Wednesday, April 15, 2015

Aaron Hernandez Guilty

This morning, ex NFL player Aaron Hernandez was convicted of the murder of Odin Lloyd in the first degree and sentenced to life in prison without the possibility of parole. After nearly a week of deliberations, the talking head experts on TV were getting very nervous and suspected that some juror was holding out. It was also repeated that the evidence against Hernandez was largely circumstantial. Well, circumstantial evidence is still evidence.

I didn't follow the case carefully enough to judge the evidence, but when I heard that the defense attorney conceded that Hernandez was at the murder scene, that seemed pretty damning to me. It doesn't matter that much which of the three persons present fired the shots. They were all complicit. (The other two defendants have yet to go to trial.)

What surprised me somewhat  was the decision of the jurors to meet with the press on TV after the verdict. Judges routinely tell jurors after the case is decided that it is up to them whether to talk to the press. In my view, it is good practice not to, and today's event is an example.

First of all, I was put off by the light atmosphere especially the constant laughter of the young lady in the purple dress. This was not a cocktail party, and it was inappropriate. (Not that I sympathize with Hernandez, which I don't.) More seriously, a wrong comment by anyone of the jurors can instantly create grounds for an appeal. Thank God none of them answered affirmatively to the question as to whether they might have reached a different verdict had Hernandez testified in his own defense. They are strictly not allowed to consider that in their deliberations. One yes answer to that question, and that would have been an appellate issue-and likely a successful one.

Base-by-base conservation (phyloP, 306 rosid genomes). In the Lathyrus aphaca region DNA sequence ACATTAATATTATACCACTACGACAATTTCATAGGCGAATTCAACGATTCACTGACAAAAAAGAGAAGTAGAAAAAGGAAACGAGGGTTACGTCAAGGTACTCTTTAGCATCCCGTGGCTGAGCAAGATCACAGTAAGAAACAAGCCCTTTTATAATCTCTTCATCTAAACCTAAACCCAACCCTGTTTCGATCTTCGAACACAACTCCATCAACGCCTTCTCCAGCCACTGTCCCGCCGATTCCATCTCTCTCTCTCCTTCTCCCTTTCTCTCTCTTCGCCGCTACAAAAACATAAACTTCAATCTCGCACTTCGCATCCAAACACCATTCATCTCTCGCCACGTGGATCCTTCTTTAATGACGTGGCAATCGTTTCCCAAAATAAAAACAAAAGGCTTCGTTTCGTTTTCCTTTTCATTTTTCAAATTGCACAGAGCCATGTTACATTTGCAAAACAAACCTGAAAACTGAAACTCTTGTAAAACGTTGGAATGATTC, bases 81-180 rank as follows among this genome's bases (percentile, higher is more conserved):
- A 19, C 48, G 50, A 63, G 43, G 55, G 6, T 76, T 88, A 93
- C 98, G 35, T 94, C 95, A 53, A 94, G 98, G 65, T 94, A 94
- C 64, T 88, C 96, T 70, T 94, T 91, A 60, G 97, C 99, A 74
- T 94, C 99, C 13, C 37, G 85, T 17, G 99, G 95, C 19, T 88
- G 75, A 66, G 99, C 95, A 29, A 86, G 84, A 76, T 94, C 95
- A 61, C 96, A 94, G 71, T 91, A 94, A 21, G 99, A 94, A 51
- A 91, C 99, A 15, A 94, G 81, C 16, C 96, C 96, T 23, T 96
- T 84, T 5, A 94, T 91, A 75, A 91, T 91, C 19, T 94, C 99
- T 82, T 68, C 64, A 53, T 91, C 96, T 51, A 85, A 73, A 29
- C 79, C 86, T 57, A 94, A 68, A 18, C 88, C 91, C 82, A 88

1 comment:

elwood p suggins said...

While I understand that two different systems are involved, I cannot help but find it a little ironic that Hernandez could not be sentenced to death but that Tsarnaev is at least eligible for that honor.

Where, oh where, is the state death penalty when you really need it?? Oh wait, that's Mass, right??